Question: There seems to be a continuous rise of gun violence across New York City, as an influential young man in this City and a US Congressman, what is your take on this epidemic and your suggestion to curb the deadly problem?
Congressman Hakeem Jeffries: We have a gun violence epidemic in the City of New York and across of America as most recently brought to life again by the tragic shooting in Oregon. America has five percent of the world’s population, but fifty percent of the world’s guns, so half the guns that exists in this world is in the United States of America. It is estimated that we have more than 285 million guns in circulation throughout this country. That’s why it is important for Congress to act and to make sure: 1.That we can do everything possible to keep guns out of the hands of criminals, those with criminal convictions as well as those with mental illness who are likely to do us harm. In the inner City we’ve got additional challenges here in Brownsville and throughout East New York and throughout communities in Brooklyn and New York City, because the guns that cause the havoc here aren’t being sold originally or manufactured in the City of New York, they are actually imported into the City from Southern States like North Carolina, South Carolina, Virginia, Georgia, as well as the neighboring state of Pennsylvania.
One of the things that Congress woman Yvette Clarke and I have worked on is to try to secure funding for the bureau of Alcohol, Tobacco and Firearm known as the ATF that is the Federal Agency charged with enforcing our gun laws, and it has the responsibility to prevent guns from being traffic from other States into New York. We recently wrote to President Obama requesting an additional 60 million dollars for funding in the context of this year’s budget for the ATF, so we can fully fund the gun prevention effort. Lastly we’ve got to make sure that our young people have other opportunities for their natural intelligence and abilities to be brought to light so that those bad actors who would tempt them with destructive behavior aren’t pull them into a different way of life.
Question: What role can the Church play in helping to alleviate the problem?
Congressman Jeffries: One of the reason why it is so important for the church to be engaged as intimately as possible, is so that we can develop a culture of life as it relates to respecting one another and the godliness that has been put into all of us who has been created in God’s image. One of the problems that we have seen in the absence of respect for life, disputes that should have been worked out in different ways and perhaps in the past would have resulted in physical altercation and not the taking of one’s life are handle in ways that we see levels of violence that should concern us all. It should be noted of course, having grown up myself here in Central Brooklyn in Crown Heights and Bedford Styvason in the 1980 that gun violence and homicides have decline dramatically over the last 20 or 25 years. They are still too high, because it use to be some 2000 a year and now they are down to under 350 per year, that is still 350 too many and there is still lots of work to be done, but we need to look at how that progress was made with investment from community leaders, clergy and others and continue that so we can get it down to a point where not a single life is taken in our communities.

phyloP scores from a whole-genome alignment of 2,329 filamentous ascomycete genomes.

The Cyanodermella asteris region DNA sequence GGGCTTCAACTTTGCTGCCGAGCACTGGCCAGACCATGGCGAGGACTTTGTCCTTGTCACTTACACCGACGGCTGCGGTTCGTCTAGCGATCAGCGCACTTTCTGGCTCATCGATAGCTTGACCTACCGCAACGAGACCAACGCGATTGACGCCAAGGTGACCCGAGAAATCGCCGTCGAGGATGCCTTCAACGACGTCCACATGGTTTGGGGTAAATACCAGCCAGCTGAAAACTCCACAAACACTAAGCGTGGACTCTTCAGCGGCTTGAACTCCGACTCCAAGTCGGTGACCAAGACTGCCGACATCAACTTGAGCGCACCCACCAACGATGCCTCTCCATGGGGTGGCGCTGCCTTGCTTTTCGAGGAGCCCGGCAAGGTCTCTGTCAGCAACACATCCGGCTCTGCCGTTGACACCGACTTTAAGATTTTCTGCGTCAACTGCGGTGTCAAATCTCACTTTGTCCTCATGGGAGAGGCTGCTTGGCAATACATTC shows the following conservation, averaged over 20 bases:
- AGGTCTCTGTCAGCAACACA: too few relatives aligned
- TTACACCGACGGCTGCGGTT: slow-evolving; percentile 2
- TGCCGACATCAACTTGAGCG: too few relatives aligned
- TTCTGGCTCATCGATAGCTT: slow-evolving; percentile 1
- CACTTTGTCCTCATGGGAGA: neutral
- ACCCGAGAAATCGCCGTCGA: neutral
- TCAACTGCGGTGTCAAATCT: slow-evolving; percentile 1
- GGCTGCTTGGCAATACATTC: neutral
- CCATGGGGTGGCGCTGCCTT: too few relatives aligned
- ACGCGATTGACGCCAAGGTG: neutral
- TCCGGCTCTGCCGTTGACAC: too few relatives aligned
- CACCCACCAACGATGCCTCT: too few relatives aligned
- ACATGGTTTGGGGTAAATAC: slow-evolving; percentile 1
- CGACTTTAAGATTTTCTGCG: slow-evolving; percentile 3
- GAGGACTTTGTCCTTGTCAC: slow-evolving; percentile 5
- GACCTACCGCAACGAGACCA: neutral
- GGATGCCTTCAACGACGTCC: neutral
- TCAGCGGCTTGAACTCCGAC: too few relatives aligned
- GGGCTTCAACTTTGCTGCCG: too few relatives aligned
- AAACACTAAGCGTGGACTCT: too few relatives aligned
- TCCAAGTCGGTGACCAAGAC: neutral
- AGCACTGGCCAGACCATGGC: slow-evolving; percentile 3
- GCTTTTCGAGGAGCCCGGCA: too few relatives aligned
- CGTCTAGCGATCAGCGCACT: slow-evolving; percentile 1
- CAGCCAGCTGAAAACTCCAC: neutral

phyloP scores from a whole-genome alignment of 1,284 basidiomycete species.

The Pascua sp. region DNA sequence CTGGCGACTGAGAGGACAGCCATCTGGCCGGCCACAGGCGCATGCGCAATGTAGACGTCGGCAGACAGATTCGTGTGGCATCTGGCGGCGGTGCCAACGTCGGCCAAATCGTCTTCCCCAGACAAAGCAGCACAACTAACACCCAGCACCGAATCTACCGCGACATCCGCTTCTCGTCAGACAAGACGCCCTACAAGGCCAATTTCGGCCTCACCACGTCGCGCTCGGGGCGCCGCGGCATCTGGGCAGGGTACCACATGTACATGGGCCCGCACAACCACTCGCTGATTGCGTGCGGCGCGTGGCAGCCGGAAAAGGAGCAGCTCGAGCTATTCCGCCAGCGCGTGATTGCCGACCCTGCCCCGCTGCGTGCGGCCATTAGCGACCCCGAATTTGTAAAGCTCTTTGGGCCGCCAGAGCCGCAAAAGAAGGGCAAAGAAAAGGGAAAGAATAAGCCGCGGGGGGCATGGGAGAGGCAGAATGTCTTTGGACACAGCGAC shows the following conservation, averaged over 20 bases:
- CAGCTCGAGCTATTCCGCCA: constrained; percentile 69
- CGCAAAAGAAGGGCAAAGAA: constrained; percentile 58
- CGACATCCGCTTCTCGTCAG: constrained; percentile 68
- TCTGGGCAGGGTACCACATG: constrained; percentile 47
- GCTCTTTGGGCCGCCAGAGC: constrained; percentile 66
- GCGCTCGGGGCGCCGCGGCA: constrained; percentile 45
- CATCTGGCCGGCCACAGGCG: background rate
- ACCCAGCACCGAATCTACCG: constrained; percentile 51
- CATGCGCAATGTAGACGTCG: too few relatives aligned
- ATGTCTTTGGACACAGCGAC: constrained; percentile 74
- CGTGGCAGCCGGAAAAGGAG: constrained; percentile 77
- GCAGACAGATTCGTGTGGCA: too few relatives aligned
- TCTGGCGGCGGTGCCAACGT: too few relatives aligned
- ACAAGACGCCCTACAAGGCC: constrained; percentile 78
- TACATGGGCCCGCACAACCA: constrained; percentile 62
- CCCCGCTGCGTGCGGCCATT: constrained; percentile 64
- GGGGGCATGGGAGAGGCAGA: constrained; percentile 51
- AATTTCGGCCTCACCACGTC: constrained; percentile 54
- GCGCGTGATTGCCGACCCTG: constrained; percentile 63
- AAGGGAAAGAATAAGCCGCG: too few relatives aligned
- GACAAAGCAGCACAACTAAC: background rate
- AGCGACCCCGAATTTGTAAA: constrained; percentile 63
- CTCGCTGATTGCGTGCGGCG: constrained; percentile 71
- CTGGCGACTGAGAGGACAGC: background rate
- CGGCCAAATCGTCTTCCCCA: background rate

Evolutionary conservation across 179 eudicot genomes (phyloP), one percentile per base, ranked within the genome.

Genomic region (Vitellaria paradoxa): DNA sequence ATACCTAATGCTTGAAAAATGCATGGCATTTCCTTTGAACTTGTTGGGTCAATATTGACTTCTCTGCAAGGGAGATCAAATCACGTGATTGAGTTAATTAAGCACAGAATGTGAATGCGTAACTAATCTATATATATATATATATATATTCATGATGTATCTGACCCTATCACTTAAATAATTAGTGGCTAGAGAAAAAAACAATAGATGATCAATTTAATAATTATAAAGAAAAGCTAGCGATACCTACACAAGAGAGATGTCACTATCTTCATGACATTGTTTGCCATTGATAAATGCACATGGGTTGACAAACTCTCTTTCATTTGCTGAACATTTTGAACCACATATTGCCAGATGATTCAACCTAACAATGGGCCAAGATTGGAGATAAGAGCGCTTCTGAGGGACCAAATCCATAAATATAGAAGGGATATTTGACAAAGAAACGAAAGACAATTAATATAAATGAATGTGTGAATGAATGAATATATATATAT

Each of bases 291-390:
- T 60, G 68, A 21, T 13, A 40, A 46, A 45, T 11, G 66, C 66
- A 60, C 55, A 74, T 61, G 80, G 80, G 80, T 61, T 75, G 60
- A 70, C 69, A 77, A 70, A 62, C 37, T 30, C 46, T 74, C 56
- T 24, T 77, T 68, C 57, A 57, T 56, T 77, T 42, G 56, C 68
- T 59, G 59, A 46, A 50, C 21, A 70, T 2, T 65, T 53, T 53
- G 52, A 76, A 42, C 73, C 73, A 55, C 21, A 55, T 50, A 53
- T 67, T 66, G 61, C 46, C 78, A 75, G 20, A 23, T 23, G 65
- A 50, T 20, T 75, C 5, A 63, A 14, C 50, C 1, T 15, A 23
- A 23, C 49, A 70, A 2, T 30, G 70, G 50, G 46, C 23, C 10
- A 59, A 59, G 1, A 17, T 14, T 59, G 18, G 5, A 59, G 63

Question: Is there a particular message you want to send to those touting guns for the purpose of settling disputes?
Congressman Jeffries: Young people need to take a deep breath, pause and think before you act, because the consequences of a bad decision on one day could last not just for a week, a month or a year, but, can impact you for the rest of your life. So it is important to pause, to think and to seek out an elder, and to respond to conflict not with aggression, but in a calm and reasonable fashion that will allow that young person to live out their life and reach their full potential.